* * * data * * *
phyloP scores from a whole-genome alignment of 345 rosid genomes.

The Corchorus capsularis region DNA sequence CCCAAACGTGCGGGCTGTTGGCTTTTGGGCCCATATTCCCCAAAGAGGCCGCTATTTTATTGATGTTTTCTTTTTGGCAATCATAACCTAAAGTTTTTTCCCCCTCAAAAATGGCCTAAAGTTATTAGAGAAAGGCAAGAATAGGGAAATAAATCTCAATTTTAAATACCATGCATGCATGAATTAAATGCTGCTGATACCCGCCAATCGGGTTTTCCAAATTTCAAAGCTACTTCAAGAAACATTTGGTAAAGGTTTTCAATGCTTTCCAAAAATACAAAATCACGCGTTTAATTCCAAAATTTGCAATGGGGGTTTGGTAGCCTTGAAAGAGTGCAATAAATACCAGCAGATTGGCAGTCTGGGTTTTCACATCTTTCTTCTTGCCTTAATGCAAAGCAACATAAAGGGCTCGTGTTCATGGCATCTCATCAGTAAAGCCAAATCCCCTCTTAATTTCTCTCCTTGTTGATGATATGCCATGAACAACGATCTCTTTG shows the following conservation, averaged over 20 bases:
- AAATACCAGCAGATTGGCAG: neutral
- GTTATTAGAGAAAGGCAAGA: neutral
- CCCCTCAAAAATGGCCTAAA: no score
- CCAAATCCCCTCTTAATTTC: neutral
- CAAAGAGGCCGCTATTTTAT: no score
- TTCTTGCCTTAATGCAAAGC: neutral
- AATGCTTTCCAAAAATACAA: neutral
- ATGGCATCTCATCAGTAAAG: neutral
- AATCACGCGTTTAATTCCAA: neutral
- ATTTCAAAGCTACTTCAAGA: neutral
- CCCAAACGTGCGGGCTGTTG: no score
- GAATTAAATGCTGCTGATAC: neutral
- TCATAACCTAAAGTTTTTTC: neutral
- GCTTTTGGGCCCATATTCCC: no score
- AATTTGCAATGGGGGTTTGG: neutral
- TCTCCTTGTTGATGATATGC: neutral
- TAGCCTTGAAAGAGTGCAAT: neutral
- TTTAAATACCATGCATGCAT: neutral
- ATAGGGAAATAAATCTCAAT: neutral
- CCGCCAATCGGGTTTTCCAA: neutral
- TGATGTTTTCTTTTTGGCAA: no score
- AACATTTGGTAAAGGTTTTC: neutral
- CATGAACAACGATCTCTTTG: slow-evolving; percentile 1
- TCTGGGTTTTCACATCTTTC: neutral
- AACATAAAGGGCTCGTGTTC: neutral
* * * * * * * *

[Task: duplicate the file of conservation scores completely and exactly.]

phyloP scores from a whole-genome alignment of 345 rosid genomes.

The Corchorus capsularis region DNA sequence CCCAAACGTGCGGGCTGTTGGCTTTTGGGCCCATATTCCCCAAAGAGGCCGCTATTTTATTGATGTTTTCTTTTTGGCAATCATAACCTAAAGTTTTTTCCCCCTCAAAAATGGCCTAAAGTTATTAGAGAAAGGCAAGAATAGGGAAATAAATCTCAATTTTAAATACCATGCATGCATGAATTAAATGCTGCTGATACCCGCCAATCGGGTTTTCCAAATTTCAAAGCTACTTCAAGAAACATTTGGTAAAGGTTTTCAATGCTTTCCAAAAATACAAAATCACGCGTTTAATTCCAAAATTTGCAATGGGGGTTTGGTAGCCTTGAAAGAGTGCAATAAATACCAGCAGATTGGCAGTCTGGGTTTTCACATCTTTCTTCTTGCCTTAATGCAAAGCAACATAAAGGGCTCGTGTTCATGGCATCTCATCAGTAAAGCCAAATCCCCTCTTAATTTCTCTCCTTGTTGATGATATGCCATGAACAACGATCTCTTTG shows the following conservation, averaged over 20 bases:
- AAATACCAGCAGATTGGCAG: neutral
- GTTATTAGAGAAAGGCAAGA: neutral
- CCCCTCAAAAATGGCCTAAA: no score
- CCAAATCCCCTCTTAATTTC: neutral
- CAAAGAGGCCGCTATTTTAT: no score
- TTCTTGCCTTAATGCAAAGC: neutral
- AATGCTTTCCAAAAATACAA: neutral
- ATGGCATCTCATCAGTAAAG: neutral
- AATCACGCGTTTAATTCCAA: neutral
- ATTTCAAAGCTACTTCAAGA: neutral
- CCCAAACGTGCGGGCTGTTG: no score
- GAATTAAATGCTGCTGATAC: neutral
- TCATAACCTAAAGTTTTTTC: neutral
- GCTTTTGGGCCCATATTCCC: no score
- AATTTGCAATGGGGGTTTGG: neutral
- TCTCCTTGTTGATGATATGC: neutral
- TAGCCTTGAAAGAGTGCAAT: neutral
- TTTAAATACCATGCATGCAT: neutral
- ATAGGGAAATAAATCTCAAT: neutral
- CCGCCAATCGGGTTTTCCAA: neutral
- TGATGTTTTCTTTTTGGCAA: no score
- AACATTTGGTAAAGGTTTTC: neutral
- CATGAACAACGATCTCTTTG: slow-evolving; percentile 1
- TCTGGGTTTTCACATCTTTC: neutral
- AACATAAAGGGCTCGTGTTC: neutral